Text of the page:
We can’t judge Atlas Place plans bit by bit, says community group

A NEW group set up to give Fishponds residents a stronger voice in planning issues has raised concerns over the decision-making process for the Atlas Place project.

The Fishponds Community Planning Group says it is “impossible” to judge planning applications without an overall plan addressing issues like traffic, parking and increased demand for schools and health services.

Three different landowners are working on separate applications to build homes on neighbouring industrial sites between the Bristol & Bath Railway Path, Lodge Causeway and Forest Road.

In the first to be submitted, Graphic Packaging International has applied for permission to build 255 new homes – 160 houses and 95 flats, in buildings between two and four storeys high – between Filwood Road, Goodneston Road and Enfield Road.

Of those, 38 or 15% would be “affordable” – available for social rent or shared ownership – half the number set down in the council’s planning policy.

But the GPI plan could represent as little as 10% of the total number of homes on all three sites.

Central Fishponds Ltd said it wanted to build 900 homes on its Filwood House & Verona House site in March but has not made a planning application.

Castel Ltd has not revealed any details of plans for its site between Lodge Causeway, Goodneston Road and the path, other than to say there would be around “245 dwellings per hectare” – four times as many as on the smaller GPI site.

The developers’ joint website, Atlas Place Fishponds Future, was last updated in March.

‘Not realistic’ to comment on smallest of three developments

Responding to the GPI application on the council’s planning website, the Fishponds Community Planning Group said: “We were pleased to see that the application to develop the GPI site proposes low rise, mixed styles of housing, including family homes and low rise apartment blocks, and there has been consideration for car parking and outside spaces.”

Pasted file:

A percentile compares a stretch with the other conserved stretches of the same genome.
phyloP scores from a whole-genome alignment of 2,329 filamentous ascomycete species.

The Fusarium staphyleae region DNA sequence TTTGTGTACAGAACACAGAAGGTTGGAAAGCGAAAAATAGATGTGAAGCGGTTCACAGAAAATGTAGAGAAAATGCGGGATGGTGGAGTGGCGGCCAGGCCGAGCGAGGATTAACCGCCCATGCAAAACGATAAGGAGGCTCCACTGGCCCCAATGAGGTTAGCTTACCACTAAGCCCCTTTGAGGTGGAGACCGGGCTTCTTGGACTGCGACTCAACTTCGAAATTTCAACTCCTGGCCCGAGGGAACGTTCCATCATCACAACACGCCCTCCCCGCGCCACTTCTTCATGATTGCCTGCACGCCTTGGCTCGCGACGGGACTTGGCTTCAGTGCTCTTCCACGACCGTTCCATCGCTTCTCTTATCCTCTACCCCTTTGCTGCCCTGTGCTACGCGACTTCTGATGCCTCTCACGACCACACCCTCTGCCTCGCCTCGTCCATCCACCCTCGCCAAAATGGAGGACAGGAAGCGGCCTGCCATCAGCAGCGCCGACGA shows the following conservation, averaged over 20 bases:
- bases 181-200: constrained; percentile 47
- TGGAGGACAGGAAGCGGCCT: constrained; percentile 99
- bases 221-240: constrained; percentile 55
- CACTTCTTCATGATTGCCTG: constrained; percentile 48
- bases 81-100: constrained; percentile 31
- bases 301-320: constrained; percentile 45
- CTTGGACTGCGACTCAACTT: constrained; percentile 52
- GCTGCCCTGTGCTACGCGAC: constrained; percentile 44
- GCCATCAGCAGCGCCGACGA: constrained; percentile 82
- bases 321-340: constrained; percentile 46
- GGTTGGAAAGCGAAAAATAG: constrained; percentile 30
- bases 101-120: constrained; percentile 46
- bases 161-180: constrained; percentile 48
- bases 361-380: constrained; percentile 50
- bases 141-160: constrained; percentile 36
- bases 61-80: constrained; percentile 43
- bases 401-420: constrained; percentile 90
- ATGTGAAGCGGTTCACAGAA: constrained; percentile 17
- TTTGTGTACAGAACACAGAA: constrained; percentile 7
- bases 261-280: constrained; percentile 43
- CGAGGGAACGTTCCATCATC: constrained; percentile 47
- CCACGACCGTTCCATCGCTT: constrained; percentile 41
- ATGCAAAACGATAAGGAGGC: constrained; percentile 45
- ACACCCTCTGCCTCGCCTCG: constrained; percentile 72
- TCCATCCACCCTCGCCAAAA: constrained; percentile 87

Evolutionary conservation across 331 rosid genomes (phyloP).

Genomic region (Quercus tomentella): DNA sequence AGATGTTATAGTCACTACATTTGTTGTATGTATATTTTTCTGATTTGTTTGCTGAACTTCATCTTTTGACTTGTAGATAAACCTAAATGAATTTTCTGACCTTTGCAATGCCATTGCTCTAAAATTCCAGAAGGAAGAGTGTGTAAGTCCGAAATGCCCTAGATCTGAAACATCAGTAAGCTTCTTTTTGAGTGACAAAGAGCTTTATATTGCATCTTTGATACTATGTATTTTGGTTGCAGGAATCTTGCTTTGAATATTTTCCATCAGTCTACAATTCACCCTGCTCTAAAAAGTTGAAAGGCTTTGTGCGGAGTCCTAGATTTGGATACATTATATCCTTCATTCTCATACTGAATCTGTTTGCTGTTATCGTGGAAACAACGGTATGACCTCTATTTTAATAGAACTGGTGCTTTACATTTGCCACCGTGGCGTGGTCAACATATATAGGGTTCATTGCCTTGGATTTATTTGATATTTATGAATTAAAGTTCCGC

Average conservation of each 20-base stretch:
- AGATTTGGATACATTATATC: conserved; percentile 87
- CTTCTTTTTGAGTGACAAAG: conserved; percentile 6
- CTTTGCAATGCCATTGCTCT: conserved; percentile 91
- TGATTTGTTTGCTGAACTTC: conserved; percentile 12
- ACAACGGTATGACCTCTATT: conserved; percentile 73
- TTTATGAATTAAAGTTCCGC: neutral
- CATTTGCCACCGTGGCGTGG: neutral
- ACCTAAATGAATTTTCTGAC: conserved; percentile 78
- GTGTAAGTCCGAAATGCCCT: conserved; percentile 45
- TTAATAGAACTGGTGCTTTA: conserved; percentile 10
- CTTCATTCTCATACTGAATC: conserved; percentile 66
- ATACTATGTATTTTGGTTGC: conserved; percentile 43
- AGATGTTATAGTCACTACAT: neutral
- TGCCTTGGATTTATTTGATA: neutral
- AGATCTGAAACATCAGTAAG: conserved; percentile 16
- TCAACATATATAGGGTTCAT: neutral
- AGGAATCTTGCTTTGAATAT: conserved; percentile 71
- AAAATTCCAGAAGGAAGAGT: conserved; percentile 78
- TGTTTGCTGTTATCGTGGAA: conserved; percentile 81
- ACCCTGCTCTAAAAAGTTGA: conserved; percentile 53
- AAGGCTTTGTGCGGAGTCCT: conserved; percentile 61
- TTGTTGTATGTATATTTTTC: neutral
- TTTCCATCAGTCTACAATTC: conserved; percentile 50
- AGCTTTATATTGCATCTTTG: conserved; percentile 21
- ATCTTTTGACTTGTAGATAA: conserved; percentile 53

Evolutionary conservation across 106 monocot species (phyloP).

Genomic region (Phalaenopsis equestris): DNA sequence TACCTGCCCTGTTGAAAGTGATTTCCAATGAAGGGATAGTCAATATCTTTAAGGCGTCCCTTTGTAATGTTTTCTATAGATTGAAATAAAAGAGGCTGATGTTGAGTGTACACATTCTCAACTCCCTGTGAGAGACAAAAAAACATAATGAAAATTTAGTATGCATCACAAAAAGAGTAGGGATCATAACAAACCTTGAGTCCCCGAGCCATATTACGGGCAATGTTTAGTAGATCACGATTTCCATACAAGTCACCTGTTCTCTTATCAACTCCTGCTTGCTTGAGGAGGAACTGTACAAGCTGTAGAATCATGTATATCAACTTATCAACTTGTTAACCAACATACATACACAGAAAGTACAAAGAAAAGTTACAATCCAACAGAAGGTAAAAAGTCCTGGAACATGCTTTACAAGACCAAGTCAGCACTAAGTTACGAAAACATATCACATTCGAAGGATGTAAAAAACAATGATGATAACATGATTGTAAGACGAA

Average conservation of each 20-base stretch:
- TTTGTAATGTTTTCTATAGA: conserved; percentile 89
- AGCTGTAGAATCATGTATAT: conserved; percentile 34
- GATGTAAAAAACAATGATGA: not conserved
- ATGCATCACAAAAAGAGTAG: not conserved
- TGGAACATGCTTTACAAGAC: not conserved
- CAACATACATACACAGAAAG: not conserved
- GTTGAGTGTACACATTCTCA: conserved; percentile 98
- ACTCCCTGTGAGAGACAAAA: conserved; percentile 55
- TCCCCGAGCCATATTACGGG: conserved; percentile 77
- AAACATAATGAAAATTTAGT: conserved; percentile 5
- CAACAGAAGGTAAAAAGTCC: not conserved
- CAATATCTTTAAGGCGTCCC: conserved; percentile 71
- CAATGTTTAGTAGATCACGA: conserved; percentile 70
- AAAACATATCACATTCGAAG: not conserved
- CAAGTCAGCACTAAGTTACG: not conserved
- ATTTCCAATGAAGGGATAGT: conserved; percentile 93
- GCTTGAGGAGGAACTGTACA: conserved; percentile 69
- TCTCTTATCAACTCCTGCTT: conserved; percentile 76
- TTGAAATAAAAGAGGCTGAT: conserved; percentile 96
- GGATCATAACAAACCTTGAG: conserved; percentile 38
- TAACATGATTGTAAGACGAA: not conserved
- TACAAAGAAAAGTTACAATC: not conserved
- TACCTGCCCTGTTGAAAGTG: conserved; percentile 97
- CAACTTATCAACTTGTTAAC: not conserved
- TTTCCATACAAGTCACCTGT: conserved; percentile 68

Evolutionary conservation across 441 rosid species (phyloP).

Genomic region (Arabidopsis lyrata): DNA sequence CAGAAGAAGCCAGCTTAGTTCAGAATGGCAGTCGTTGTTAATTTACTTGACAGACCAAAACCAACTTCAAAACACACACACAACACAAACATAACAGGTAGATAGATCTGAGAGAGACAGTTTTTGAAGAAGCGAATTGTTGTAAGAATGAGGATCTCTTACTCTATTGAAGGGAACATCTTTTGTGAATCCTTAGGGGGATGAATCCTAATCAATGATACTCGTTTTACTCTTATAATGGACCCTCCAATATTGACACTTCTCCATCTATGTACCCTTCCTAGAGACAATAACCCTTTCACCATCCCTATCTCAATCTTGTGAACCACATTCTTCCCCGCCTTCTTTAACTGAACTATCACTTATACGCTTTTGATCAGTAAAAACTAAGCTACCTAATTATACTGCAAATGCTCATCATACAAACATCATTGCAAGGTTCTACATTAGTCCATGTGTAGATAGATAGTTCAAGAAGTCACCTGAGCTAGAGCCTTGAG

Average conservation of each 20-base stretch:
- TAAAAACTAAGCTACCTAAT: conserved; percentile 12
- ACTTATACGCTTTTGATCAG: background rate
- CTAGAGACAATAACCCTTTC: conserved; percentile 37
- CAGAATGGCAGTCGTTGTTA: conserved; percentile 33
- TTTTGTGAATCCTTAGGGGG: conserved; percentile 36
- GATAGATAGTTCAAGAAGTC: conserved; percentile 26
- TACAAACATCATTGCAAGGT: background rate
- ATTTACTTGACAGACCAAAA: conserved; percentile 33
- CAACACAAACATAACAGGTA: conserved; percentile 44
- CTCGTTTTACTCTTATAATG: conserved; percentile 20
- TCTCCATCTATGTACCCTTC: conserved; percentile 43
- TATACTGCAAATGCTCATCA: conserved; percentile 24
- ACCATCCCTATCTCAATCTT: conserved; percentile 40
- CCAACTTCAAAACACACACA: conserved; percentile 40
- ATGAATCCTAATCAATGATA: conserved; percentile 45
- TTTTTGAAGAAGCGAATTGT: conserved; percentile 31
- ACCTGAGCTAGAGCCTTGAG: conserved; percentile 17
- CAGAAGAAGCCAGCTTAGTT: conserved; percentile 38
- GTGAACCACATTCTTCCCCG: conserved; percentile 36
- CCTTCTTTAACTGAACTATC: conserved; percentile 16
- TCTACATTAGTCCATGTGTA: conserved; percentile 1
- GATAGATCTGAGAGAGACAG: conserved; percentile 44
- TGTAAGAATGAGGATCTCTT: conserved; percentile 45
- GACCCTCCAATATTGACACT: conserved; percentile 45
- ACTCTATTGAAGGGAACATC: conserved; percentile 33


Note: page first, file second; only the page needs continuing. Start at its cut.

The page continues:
But the group added: “This application covers only one part of the proposed Atlas Place scheme, and this is the smallest of three elements of the site.

“It is not realistic to comment on one element only, without seeing the impact of all three schemes on each other, and on the wider area.

“There are serious local concerns about the impact of this scheme, as well as the wider Atlas Place development, on the highway infrastructure.

“Without seeing the proposed traffic scheme for Atlas Place as a whole, it is impossible to make fully informed comments.”

Of the 20 public comments made as the Voice went to press, 13 were objections, one was in support and seven were classed as ‘neutral’.

One resident said the council should not support an application falling below its 30% affordable housing threshold, saying: “These targets exist for a reason.”

Others said local roads would need to be re-designed for the extra traffic and the effects on existing residents had not been considered.

The sole comment in support also questioned whether “enough thought” had been put into infrastructure.

The plans can be viewed on the planning section of the city council’s website, by searching for application 23/03104/P.

The planning group can be contacted by email at FishpondsCPG@gmail.com.

Picture: Factory buildings (right) on Goodneston Road would be demolished to make way for houses under the plans